Often, the challenge for caring with those with forms of dementia is trying to understand the loss of time and context of one’s mind. Dasha Kiper is consulting clinical director of support groups at CaringKind (formerly the Alzheimer’s Association). She joins host Krys Boyd to discuss the disconnect between the healthy mind of a caregiver and the ailing mind of a patient, and the counterproductive ways we try to help but cause harm instead. Her book is “Travelers to Unimaginable Lands: Stories of Dementia, the Caregiver, and the Human Brain.”
Blog Post: It’s normal to have complex emotions when taking care of someone with dementia
— By Brianna Flores, Think Intern
Having a loved one who is suffering from Alzheimer’s, or other forms of dementia, not only takes a toll on their mental health but also on yours. This is especially true if you are going to be their main caregiver.
“It will turn your world upside down that most people, understandably, want to cling to, to normality, to the plans that they had,” says our guest, Dasha Kiper. “Very rarely did people plan for their retirement to be a caregiver for somebody who has Alzheimer’s.”
Thinking, reasoning, and remembering are cognitive functions that patients with dementia start to lose as their condition progresses. They often begin to forget the little things, like what they ate for breakfast. This may evolve into forgetting their environment, who they are and even those around them.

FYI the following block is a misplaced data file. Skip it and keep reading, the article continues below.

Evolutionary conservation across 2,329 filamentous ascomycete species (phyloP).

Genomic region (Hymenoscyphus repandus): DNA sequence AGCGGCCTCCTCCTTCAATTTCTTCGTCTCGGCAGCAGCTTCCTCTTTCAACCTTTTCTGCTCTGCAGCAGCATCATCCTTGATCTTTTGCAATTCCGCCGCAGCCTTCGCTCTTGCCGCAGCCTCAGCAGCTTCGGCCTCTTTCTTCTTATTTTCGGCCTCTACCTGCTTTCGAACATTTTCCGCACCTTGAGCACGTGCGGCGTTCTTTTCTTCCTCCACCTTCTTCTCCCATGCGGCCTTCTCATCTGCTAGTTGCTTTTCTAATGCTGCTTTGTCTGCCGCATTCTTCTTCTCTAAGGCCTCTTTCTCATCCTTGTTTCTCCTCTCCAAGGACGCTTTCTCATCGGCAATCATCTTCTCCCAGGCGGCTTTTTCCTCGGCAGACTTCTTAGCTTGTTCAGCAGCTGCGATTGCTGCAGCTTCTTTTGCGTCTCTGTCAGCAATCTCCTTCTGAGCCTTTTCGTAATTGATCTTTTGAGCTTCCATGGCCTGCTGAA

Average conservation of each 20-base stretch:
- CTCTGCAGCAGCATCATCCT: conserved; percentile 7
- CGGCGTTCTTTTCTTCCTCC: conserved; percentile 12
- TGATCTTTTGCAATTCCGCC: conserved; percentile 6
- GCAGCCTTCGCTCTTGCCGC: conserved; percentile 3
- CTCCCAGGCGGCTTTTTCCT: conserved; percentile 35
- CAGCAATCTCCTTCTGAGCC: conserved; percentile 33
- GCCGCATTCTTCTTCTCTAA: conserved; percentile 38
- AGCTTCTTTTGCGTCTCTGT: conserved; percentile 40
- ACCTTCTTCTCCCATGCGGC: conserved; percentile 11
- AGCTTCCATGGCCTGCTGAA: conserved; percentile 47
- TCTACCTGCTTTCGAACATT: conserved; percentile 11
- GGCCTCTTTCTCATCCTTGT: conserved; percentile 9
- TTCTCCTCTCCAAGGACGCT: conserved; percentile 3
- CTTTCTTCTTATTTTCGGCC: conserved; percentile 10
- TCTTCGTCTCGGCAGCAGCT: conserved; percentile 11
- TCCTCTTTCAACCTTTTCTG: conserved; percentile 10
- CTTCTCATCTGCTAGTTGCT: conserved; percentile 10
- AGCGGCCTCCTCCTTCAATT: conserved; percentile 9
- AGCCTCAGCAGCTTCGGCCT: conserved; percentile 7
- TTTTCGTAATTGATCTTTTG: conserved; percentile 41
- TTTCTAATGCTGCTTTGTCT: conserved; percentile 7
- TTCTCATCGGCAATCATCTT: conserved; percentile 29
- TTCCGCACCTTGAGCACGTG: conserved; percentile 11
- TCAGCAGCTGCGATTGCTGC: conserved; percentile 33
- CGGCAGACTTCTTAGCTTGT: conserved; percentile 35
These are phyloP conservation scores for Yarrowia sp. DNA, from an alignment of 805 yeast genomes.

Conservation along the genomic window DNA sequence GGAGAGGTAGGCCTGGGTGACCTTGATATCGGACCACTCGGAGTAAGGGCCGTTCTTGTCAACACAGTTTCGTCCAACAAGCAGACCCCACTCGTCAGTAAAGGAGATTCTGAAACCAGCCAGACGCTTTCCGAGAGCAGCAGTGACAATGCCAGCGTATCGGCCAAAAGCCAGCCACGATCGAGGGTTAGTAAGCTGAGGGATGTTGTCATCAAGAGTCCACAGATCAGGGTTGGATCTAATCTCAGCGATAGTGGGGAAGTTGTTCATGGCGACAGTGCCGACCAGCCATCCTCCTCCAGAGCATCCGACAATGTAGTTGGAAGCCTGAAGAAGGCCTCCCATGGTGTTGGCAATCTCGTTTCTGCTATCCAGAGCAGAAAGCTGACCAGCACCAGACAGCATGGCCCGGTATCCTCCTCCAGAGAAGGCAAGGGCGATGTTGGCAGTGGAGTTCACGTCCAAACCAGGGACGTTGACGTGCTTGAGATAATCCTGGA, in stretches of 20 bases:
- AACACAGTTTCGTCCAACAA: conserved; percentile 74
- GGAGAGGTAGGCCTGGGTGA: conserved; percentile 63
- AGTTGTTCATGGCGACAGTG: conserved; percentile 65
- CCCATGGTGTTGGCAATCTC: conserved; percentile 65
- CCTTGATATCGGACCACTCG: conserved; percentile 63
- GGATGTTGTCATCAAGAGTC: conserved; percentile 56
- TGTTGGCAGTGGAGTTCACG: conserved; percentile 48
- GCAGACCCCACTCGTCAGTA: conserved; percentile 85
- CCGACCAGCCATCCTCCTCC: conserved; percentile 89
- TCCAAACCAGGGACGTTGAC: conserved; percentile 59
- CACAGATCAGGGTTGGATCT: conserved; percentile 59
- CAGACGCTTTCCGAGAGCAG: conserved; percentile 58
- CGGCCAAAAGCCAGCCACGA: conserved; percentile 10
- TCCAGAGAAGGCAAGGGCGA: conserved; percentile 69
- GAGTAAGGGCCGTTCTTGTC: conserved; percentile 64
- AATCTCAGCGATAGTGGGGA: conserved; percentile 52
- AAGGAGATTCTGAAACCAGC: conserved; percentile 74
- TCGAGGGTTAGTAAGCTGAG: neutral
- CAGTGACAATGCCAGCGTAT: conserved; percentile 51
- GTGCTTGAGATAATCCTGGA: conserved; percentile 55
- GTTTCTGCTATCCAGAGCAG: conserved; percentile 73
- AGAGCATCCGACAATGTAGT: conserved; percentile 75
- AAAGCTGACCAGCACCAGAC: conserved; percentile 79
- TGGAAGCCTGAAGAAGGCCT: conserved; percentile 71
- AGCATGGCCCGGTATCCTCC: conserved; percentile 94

Dementia patients often deal with mood swings since their emotions are out of their control. Sometimes the caregiver can get frustrated and lose patience at the sudden changes of emotion.
“[Caregivers are] with the person the whole day catering to them,” says Kiper. “Then they come home, and they get these messages, ‘You’re never around, you don’t love me, you’re abandoning me.’ So, it really does feel like gaslighting… and nothing ever feels like it’s enough.”
Understandably, this can make the caregiver upset and feel guilty for feeling that way. After a while, they start to feel bad about how they reacted. Caregivers can even start to think that it would be best if their loved one would pass away to end the suffering that they are enduring.
“It might sound to the outsider that it’s cruel,” Kiper says. “But when they say that, they’re not just saying that for themselves. They’re saying it for their mom because they see the indignities that come with this disease.”
Kiper explains how loved ones with dementia feel scared not knowing what is going to happen because the disease interrupts their ability to think. They can’t control their emotions and it becomes unstable for them to live.
She often advises people to take a moment to breathe and laugh – and to also step into the shoes of the loved one affected.
“There’s so much absurdity,” Kiper says. “And it also brings out absurd things in you because once you go through a scene over and over and over again, you know, you find yourself arguing with your mom about a UFO.”
To learn more about the experiences of a caregiver, listen to the podcast above.